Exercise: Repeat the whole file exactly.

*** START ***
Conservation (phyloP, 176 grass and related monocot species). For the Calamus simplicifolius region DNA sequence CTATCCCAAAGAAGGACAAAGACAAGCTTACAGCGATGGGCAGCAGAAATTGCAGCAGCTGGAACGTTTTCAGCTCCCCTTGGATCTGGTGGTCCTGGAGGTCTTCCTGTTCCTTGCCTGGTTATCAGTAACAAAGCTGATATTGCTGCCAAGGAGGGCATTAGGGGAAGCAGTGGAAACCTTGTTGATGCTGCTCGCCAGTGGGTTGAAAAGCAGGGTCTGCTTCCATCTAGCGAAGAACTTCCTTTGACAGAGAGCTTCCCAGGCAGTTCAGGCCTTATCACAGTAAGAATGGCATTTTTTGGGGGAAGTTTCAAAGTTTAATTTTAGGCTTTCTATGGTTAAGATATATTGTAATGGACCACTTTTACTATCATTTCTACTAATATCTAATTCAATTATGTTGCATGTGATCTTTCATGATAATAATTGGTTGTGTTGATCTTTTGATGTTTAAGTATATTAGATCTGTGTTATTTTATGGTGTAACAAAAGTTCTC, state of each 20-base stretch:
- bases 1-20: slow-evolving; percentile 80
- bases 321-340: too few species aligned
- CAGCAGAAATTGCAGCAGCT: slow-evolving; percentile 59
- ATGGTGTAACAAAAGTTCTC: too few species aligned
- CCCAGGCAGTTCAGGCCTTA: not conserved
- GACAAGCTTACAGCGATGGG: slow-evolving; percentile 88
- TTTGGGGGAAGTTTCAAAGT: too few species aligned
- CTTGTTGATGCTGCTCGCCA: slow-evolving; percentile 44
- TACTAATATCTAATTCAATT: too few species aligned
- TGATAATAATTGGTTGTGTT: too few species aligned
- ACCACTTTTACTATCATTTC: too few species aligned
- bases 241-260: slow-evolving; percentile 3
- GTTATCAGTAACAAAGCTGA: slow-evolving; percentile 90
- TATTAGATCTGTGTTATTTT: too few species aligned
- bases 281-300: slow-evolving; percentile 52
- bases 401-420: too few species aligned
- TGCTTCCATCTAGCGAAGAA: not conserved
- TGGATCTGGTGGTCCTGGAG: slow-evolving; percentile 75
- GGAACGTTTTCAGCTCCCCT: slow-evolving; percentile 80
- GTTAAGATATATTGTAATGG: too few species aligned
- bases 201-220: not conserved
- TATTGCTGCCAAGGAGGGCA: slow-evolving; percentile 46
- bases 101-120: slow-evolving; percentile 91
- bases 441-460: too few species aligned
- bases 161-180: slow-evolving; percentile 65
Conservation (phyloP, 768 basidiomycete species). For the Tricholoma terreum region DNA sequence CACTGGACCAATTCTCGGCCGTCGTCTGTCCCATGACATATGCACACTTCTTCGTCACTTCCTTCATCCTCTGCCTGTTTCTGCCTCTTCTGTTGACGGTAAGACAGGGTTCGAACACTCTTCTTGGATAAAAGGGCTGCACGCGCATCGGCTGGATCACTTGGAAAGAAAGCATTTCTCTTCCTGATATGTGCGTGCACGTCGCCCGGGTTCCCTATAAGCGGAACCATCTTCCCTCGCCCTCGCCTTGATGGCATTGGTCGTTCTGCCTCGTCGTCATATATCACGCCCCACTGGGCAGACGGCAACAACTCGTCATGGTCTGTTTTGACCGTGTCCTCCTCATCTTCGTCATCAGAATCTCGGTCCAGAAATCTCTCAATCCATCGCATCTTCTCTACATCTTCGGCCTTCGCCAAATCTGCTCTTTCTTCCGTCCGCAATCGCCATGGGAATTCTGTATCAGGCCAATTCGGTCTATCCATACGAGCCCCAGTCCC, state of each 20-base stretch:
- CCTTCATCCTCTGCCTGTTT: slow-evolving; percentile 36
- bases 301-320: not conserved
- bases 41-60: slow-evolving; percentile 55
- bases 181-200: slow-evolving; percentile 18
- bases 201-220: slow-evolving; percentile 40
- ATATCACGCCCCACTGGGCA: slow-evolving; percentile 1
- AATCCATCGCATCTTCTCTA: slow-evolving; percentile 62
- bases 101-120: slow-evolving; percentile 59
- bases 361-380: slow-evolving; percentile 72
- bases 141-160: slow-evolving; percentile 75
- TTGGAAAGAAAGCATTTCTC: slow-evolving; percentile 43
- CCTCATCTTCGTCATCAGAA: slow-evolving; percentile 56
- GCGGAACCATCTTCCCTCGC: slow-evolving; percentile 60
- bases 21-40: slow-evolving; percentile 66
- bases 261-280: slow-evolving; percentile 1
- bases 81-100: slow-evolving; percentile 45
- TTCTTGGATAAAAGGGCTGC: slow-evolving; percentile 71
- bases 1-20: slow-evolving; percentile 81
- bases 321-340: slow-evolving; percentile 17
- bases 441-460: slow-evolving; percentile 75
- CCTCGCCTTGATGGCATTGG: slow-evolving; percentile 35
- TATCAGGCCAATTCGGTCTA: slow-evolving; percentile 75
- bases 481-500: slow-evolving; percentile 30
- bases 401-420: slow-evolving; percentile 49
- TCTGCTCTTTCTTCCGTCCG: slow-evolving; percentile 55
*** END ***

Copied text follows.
Conservation (phyloP, 176 grass and related monocot species). For the Calamus simplicifolius region DNA sequence CTATCCCAAAGAAGGACAAAGACAAGCTTACAGCGATGGGCAGCAGAAATTGCAGCAGCTGGAACGTTTTCAGCTCCCCTTGGATCTGGTGGTCCTGGAGGTCTTCCTGTTCCTTGCCTGGTTATCAGTAACAAAGCTGATATTGCTGCCAAGGAGGGCATTAGGGGAAGCAGTGGAAACCTTGTTGATGCTGCTCGCCAGTGGGTTGAAAAGCAGGGTCTGCTTCCATCTAGCGAAGAACTTCCTTTGACAGAGAGCTTCCCAGGCAGTTCAGGCCTTATCACAGTAAGAATGGCATTTTTTGGGGGAAGTTTCAAAGTTTAATTTTAGGCTTTCTATGGTTAAGATATATTGTAATGGACCACTTTTACTATCATTTCTACTAATATCTAATTCAATTATGTTGCATGTGATCTTTCATGATAATAATTGGTTGTGTTGATCTTTTGATGTTTAAGTATATTAGATCTGTGTTATTTTATGGTGTAACAAAAGTTCTC, state of each 20-base stretch:
- bases 1-20: slow-evolving; percentile 80
- bases 321-340: too few species aligned
- CAGCAGAAATTGCAGCAGCT: slow-evolving; percentile 59
- ATGGTGTAACAAAAGTTCTC: too few species aligned
- CCCAGGCAGTTCAGGCCTTA: not conserved
- GACAAGCTTACAGCGATGGG: slow-evolving; percentile 88
- TTTGGGGGAAGTTTCAAAGT: too few species aligned
- CTTGTTGATGCTGCTCGCCA: slow-evolving; percentile 44
- TACTAATATCTAATTCAATT: too few species aligned
- TGATAATAATTGGTTGTGTT: too few species aligned
- ACCACTTTTACTATCATTTC: too few species aligned
- bases 241-260: slow-evolving; percentile 3
- GTTATCAGTAACAAAGCTGA: slow-evolving; percentile 90
- TATTAGATCTGTGTTATTTT: too few species aligned
- bases 281-300: slow-evolving; percentile 52
- bases 401-420: too few species aligned
- TGCTTCCATCTAGCGAAGAA: not conserved
- TGGATCTGGTGGTCCTGGAG: slow-evolving; percentile 75
- GGAACGTTTTCAGCTCCCCT: slow-evolving; percentile 80
- GTTAAGATATATTGTAATGG: too few species aligned
- bases 201-220: not conserved
- TATTGCTGCCAAGGAGGGCA: slow-evolving; percentile 46
- bases 101-120: slow-evolving; percentile 91
- bases 441-460: too few species aligned
- bases 161-180: slow-evolving; percentile 65
Conservation (phyloP, 768 basidiomycete species). For the Tricholoma terreum region DNA sequence CACTGGACCAATTCTCGGCCGTCGTCTGTCCCATGACATATGCACACTTCTTCGTCACTTCCTTCATCCTCTGCCTGTTTCTGCCTCTTCTGTTGACGGTAAGACAGGGTTCGAACACTCTTCTTGGATAAAAGGGCTGCACGCGCATCGGCTGGATCACTTGGAAAGAAAGCATTTCTCTTCCTGATATGTGCGTGCACGTCGCCCGGGTTCCCTATAAGCGGAACCATCTTCCCTCGCCCTCGCCTTGATGGCATTGGTCGTTCTGCCTCGTCGTCATATATCACGCCCCACTGGGCAGACGGCAACAACTCGTCATGGTCTGTTTTGACCGTGTCCTCCTCATCTTCGTCATCAGAATCTCGGTCCAGAAATCTCTCAATCCATCGCATCTTCTCTACATCTTCGGCCTTCGCCAAATCTGCTCTTTCTTCCGTCCGCAATCGCCATGGGAATTCTGTATCAGGCCAATTCGGTCTATCCATACGAGCCCCAGTCCC, state of each 20-base stretch:
- CCTTCATCCTCTGCCTGTTT: slow-evolving; percentile 36
- bases 301-320: not conserved
- bases 41-60: slow-evolving; percentile 55
- bases 181-200: slow-evolving; percentile 18
- bases 201-220: slow-evolving; percentile 40
- ATATCACGCCCCACTGGGCA: slow-evolving; percentile 1
- AATCCATCGCATCTTCTCTA: slow-evolving; percentile 62
- bases 101-120: slow-evolving; percentile 59
- bases 361-380: slow-evolving; percentile 72
- bases 141-160: slow-evolving; percentile 75
- TTGGAAAGAAAGCATTTCTC: slow-evolving; percentile 43
- CCTCATCTTCGTCATCAGAA: slow-evolving; percentile 56
- GCGGAACCATCTTCCCTCGC: slow-evolving; percentile 60
- bases 21-40: slow-evolving; percentile 66
- bases 261-280: slow-evolving; percentile 1
- bases 81-100: slow-evolving; percentile 45
- TTCTTGGATAAAAGGGCTGC: slow-evolving; percentile 71
- bases 1-20: slow-evolving; percentile 81
- bases 321-340: slow-evolving; percentile 17
- bases 441-460: slow-evolving; percentile 75
- CCTCGCCTTGATGGCATTGG: slow-evolving; percentile 35
- TATCAGGCCAATTCGGTCTA: slow-evolving; percentile 75
- bases 481-500: slow-evolving; percentile 30
- bases 401-420: slow-evolving; percentile 49
- TCTGCTCTTTCTTCCGTCCG: slow-evolving; percentile 55